Arts and Entertainment
Stir crazy: Noel Fielding in 'Luxury Comedy 2: Tales from Painted Hawaii'
comedyAs ‘Luxury Comedy’ returns, Noel Fielding on why mainstream success scares him and what the future holds for 'The Boosh'
Life and Style
Flow chart: Karl Landsteiner discovered blood types in 1900, yet scientists have still not come up with an explanation for their existence
lifeAll of us have one. Yet even now, it’s a matter of debate what they’re for
Arts and Entertainment
'Weird Al' Yankovic, or Alfred Matthew, at the 2014 Los Angeles Film Festival Screening of
musicHis latest video is an ode to good grammar. But what do our experts think he’s missed out?
Sport
New Real Madrid signing James Rodríguez with club president Florentino Perez
sportColombian World Cup star completes £63m move to Spain
Travel
Hotel Tour d’Auvergne in Paris launches pay-what-you-want
travelIt seems fraught with financial risk, but the policy has its benefits
Arts and Entertainment
booksThe best children's books for this summer
Life and Style
News to me: family events were recorded in the personal columns
techFamily events used to be marked in the personal columns. But now Facebook has usurped that
Independent
Travel Shop
the manor
Up to 70% off luxury travel
on city breaks Find out more
santorini
Up to 70% off luxury travel
on chic beach resorts Find out more
sardina foodie
Up to 70% off luxury travel
on country retreats Find out more
Latest stories from i100
Have you tried new the Independent Digital Edition apps?
Independent Dating
and  

By clicking 'Search' you
are agreeing to our
Terms of Use.

iJobs Job Widget
iJobs General

Sustainability Manager

Competitive: The Green Recruitment Company: Job Title: Scheme Manager (BREEAM)...

Graduate Sustainability Professional

Flexible, depending on experience: The Green Recruitment Company: Job Title: T...

Programme Director - Conduct Risk - London

£850 - £950 per day: Orgtel: Programme Director - Conduct Risk - Banking - £85...

Project Coordinator/Order Entry, SC Clear

£100 - £110 per day: Orgtel: Project Coordinator/Order Entry Hampshire

Day In a Page

Noel Fielding's 'Luxury Comedy': A land of the outright bizarre

Noel Fielding's 'Luxury Comedy'

A land of the outright bizarre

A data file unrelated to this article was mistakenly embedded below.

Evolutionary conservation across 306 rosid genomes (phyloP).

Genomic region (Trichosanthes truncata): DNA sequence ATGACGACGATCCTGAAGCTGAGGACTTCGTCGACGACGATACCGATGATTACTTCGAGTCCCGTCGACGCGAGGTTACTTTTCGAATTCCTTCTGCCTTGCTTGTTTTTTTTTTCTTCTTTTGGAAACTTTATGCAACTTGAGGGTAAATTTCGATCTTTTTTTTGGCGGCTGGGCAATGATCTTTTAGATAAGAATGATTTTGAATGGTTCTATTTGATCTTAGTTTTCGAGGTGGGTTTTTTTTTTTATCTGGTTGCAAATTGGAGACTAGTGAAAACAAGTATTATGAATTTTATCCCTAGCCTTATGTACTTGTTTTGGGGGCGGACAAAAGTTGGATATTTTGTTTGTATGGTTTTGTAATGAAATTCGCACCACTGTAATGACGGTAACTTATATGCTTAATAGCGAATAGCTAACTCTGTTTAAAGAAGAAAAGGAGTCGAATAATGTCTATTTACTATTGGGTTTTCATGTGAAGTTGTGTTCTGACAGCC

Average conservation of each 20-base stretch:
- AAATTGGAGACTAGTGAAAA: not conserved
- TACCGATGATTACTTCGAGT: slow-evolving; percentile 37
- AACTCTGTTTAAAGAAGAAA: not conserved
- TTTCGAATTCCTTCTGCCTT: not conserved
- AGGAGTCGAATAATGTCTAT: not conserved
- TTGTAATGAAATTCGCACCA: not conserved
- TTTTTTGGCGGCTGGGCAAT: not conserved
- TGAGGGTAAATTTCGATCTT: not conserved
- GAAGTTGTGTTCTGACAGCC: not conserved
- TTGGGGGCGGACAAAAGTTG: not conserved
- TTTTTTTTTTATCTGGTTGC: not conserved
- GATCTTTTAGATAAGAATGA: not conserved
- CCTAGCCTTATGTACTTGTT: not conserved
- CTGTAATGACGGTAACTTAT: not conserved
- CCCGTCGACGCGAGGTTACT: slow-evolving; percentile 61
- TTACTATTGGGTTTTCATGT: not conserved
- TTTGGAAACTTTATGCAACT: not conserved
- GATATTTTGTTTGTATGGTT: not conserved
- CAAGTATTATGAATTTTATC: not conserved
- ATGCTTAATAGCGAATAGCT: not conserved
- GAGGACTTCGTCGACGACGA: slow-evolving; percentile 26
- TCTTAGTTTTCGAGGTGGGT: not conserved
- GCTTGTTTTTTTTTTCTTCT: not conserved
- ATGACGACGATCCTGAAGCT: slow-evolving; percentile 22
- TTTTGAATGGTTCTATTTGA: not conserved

What are the worst 'Word Crimes'?

What are the worst 'Word Crimes'?

‘Weird Al’ Yankovic's latest video is an ode to good grammar. But what do The Independent’s experts think he’s missed out?
Can Secret Cinema sell 80,000 'Back to the Future' tickets?

The worst kept secret in cinema

A cult movie event aims to immerse audiences of 80,000 in ‘Back to the Future’. But has it lost its magic?
Facebook: The new hatched, matched and dispatched

The new hatched, matched and dispatched

Family events used to be marked in the personal columns. But now Facebook has usurped the ‘Births, Deaths and Marriages’ announcements
Why do we have blood types?

Are you my type?

All of us have one but probably never wondered why. Yet even now, a century after blood types were discovered, it’s a matter of debate what they’re for
Honesty box hotels: You decide how much you pay

Honesty box hotels

Five hotels in Paris now allow guests to pay only what they think their stay was worth. It seems fraught with financial risk, but the honesty policy has its benefit
Commonwealth Games 2014: Why weight of pressure rests easy on Michael Jamieson’s shoulders

Michael Jamieson: Why weight of pressure rests easy on his shoulders

The Scottish swimmer is ready for ‘the biggest race of my life’ at the Commonwealth Games
Some are reformed drug addicts. Some are single mums. All are on benefits. But now these so-called 'scroungers’ are fighting back

The 'scroungers’ fight back

The welfare claimants battling to alter stereotypes
Amazing video shows Nasa 'flame extinguishment experiment' in action

Fireballs in space

Amazing video shows Nasa's 'flame extinguishment experiment' in action
A Bible for billionaires

A Bible for billionaires

Find out why America's richest men are reading John Brookes
Paranoid parenting is on the rise - and our children are suffering because of it

Paranoid parenting is on the rise

And our children are suffering because of it
For sale: Island where the Magna Carta was sealed

Magna Carta Island goes on sale

Yours for a cool £4m
Phone hacking scandal special report: The slide into crime at the 'News of the World'

The hacker's tale: the slide into crime at the 'News of the World'

Glenn Mulcaire was jailed for six months for intercepting phone messages. James Hanning tells his story in a new book. This is an extract
We flinch, but there are degrees of paedophilia

We flinch, but there are degrees of paedophilia

Child abusers are not all the same, yet the idea of treating them differently in relation to the severity of their crimes has somehow become controversial
The truth about conspiracy theories is that some require considering

The truth about conspiracy theories is that some require considering

For instance, did Isis kill the Israeli teenagers to trigger a war, asks Patrick Cockburn